So when should I use treats? As much as you can, use food only during the first few moments of teaching a basset hound puppy new tricks. For example, give it treats once it can follow the command “Sit” three times. Couple the treats with profuse “Good!” praises so that it can associate the good deed with approval from you. In time, your basset hound puppy would want to hear the praises instead of vying for the treats.
The key is to use more praises as the reward; not treats. Once you gain your puppy’s respect, it will ask for more approval than food.
Have some respect!
Compared to biscuit training, the respect training has little to no adverse effects on your basset hound puppy. A dog who knows how to respect its owner will listen and trust him or her in anything. Wouldn’t you want that over dangling treats on its face? There is no right and wrong way of teaching respect. But the critical part of doing so is keeping it consistent and complete. If you are firm about saying “NO,” your dog will eventually understand that you are the master of the house. He will follow whatever you say.
But this does not just apply to you. Other family members must also have that firm stance and assertive voice so that they can also give training and teach them what to do and what not to do when you are not around. For example, your family decides in training, not to sleep or lounge on the couch. Of course, you are not the only person who uses the furniture; other members do. By asking them to be firm when it comes to telling the family dog “No,” your basset hound would finally understand that it is not allowed on the couch.
The key is to build trust. If your dog knows that you are there to take care of it instead of the other way around, it will come to trust your judgment about its life.
What To Teach In Basset Hound Training
Now that you we have laid out the do’s and don’ts, it is time to go to the training proper. We may have brushed on these things on the previous section. But on this part, we will carefully elaborate each one.
As previously mentioned, the crate is helpful in maintaining your dog’s healthy mental state. The crate serves not as a cage for it to endure punishment for doing an evil deed, but as a safe getaway from all the hustle and bustle inside the house.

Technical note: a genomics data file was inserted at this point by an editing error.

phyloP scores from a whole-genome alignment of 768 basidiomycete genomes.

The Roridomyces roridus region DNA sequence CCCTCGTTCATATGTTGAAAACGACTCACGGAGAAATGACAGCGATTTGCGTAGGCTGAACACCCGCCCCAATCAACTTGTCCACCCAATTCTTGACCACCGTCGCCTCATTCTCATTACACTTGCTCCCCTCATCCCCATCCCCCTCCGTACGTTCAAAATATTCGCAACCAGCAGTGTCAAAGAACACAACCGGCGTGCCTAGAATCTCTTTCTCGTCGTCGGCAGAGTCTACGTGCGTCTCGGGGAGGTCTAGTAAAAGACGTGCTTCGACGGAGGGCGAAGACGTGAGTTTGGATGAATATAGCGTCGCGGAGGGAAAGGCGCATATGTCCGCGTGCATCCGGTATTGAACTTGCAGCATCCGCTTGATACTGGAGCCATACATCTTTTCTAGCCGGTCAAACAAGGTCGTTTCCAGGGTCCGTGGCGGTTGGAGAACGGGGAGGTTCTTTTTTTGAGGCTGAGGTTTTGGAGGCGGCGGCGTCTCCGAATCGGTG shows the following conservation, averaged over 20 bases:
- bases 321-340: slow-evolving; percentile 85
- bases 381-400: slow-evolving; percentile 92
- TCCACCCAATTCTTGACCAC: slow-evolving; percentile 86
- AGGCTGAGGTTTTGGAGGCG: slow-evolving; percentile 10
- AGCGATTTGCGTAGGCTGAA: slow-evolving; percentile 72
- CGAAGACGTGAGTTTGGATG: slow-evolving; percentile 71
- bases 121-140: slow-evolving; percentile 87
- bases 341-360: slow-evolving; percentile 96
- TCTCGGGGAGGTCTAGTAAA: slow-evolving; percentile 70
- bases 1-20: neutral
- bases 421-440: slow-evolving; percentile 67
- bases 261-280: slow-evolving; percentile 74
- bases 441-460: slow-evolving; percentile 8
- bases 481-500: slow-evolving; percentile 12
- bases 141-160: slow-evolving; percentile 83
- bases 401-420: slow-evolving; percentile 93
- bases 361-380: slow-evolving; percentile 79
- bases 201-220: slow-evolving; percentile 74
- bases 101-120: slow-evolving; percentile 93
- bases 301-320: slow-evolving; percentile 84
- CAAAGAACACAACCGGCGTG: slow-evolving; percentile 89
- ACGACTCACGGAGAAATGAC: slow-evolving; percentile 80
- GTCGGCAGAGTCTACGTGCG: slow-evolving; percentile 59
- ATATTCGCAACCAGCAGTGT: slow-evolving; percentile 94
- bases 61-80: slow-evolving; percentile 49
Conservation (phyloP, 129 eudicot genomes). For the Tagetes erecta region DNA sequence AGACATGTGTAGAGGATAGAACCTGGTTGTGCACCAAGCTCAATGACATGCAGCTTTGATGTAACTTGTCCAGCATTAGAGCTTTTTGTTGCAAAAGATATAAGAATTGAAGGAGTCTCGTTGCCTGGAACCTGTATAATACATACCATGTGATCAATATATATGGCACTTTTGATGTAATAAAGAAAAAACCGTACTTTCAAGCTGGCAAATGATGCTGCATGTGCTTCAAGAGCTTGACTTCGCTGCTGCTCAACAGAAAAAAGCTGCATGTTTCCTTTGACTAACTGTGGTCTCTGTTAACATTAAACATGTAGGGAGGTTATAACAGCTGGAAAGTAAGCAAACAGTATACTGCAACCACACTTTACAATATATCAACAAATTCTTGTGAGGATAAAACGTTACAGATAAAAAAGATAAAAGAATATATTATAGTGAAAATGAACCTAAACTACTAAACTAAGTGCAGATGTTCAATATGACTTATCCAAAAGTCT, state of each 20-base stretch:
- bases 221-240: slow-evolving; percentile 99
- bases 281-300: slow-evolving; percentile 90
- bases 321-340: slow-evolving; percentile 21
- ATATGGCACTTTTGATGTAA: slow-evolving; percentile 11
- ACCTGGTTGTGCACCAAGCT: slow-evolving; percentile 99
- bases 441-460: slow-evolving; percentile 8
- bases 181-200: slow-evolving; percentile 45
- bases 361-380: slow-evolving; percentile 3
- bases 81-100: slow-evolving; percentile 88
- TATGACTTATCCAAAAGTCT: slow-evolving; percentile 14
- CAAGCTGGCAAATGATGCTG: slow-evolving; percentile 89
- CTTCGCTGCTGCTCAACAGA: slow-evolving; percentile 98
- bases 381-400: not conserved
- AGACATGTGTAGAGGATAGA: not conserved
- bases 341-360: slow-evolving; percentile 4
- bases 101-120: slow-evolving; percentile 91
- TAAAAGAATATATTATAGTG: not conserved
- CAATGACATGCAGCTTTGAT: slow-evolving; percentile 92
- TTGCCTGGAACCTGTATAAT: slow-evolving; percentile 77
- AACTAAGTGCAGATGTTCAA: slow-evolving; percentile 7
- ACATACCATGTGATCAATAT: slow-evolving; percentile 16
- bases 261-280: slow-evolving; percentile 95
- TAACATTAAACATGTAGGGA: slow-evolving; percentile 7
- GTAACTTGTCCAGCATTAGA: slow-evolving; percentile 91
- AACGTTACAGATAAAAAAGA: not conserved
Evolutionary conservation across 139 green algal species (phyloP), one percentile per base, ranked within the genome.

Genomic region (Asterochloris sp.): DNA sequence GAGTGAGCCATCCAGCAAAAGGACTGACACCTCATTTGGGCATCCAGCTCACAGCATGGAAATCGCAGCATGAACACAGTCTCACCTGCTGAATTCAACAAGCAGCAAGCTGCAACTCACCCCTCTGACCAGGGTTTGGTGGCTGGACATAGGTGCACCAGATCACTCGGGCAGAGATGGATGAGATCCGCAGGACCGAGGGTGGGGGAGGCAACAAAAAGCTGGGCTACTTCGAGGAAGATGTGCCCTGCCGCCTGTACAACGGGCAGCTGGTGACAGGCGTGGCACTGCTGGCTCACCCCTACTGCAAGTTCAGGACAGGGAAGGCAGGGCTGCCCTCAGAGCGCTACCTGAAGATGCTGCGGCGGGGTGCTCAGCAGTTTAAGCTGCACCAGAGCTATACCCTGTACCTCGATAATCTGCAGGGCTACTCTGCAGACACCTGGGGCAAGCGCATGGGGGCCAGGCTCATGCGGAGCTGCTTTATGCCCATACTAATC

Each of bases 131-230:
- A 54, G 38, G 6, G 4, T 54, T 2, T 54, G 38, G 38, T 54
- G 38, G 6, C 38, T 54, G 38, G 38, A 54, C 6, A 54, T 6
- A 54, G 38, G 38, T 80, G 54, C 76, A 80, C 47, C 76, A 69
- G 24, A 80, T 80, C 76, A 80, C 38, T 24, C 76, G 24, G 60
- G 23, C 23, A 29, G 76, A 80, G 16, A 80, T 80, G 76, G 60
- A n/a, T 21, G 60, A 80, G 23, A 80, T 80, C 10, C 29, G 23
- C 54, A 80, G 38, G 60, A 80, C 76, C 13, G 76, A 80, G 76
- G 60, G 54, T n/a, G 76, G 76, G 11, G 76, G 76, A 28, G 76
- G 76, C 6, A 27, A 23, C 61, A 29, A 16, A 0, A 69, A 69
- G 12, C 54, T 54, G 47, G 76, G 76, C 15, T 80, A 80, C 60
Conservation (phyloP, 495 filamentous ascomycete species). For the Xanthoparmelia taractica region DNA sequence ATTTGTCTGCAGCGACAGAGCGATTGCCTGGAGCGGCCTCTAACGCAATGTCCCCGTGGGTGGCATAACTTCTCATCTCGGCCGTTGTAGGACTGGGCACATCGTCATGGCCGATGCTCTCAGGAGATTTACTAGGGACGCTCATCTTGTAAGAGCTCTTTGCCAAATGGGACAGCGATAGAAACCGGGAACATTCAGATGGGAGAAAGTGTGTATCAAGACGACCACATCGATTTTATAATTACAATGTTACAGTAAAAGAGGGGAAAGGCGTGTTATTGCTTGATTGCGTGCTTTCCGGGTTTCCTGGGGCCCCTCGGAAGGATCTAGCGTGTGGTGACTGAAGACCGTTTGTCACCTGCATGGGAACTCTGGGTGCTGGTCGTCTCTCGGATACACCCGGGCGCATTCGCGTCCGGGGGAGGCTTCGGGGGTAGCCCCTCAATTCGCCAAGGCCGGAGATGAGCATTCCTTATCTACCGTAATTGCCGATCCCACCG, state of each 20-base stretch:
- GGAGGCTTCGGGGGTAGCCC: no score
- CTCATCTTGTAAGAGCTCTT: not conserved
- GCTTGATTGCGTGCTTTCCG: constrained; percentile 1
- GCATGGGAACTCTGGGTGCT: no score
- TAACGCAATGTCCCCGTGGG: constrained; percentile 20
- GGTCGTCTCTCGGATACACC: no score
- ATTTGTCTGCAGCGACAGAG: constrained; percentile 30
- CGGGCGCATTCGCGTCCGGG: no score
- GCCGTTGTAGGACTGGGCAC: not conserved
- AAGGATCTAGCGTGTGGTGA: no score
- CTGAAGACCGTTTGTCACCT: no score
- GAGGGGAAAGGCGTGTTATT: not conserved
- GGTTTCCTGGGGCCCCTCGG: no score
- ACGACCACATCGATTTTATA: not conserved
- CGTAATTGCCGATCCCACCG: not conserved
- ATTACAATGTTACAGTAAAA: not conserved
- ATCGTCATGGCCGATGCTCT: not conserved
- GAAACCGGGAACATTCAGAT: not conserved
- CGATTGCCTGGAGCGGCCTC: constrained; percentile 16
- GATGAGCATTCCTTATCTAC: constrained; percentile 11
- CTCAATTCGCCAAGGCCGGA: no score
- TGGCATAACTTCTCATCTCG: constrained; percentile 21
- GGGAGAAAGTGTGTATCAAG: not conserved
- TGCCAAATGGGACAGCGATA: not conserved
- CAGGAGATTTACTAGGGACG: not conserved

In training this dog breed, the crate serves as a powerful tool in keeping it behaved and well-mannered. At first, your dog would naturally see it as a jail. But in time, once you associate the crate with positive things, like naps, food, and silence, your puppy would see it as a haven.
How to proceed:
- First, you have to establish where the crate should be and keep it there. Training a puppy involves being consistent.
- Let your puppy be accustomed in the presence of the crate. Go with your pup to the crate area and stay near it for ten minutes or so. Your presence nearby as it explores the contraption would give it the idea that the crate is not a bad thing. Once it starts smelling and checking out the cage, proceed to the next step.
- Put the pup inside but keep the door open. If your pooch escapes, let it be. Your basset hound would get used to being inside as long as you Do NOT leave its side the whole time.
- Finally, if your pup shows no signs of protest as you put it inside the crate, try to close the crate door and stay by its side. Your comforting presence and assurance that it is safe for it to be there would eventually soothe your pup and consider the crate as a bonding memory between the two of you.
How to potty train a basset hound puppy? Most owners find potty training to be the messiest and most challenging part of basset hound potty training. That is because once the pup gets it wrong, you have to live with the consequences, and that is cleaning up after your puppy, wherever it may be.
How to proceed:
- Do NOT allow your basset hound puppy to roam around the house freely
If it does not know where to “go” yet, keep your basset hound confined in its area. I know, it’s tempting to let it go free and explore the house, but unless you are interacting with it, keep it in the crate or playpen. Otherwise, again, you would have to live with the consequences.
- Give access as to where to go.
On the event that your basset hound puppy wants to relieve itself, you have to arrange the house so that it would know where to do so. This would depend on what type of potty you want to use.
Some owners potty train their pups by taking them outside every three hours or so, while others provide a litter box (for small breeds), newspapers, or Wee-wee pads in the bathroom for easy cleanup. Some also use a doggy door that could grant their pups access to their backyard. Their puppy can go and find and dig a place there, do its business, and bury the evidence.
Again, the key is to prepare all these things beforehand. The more accessible the potty is in training a basset hound puppy, the more likely that it would develop the habit of going to that specific area to relieve itself.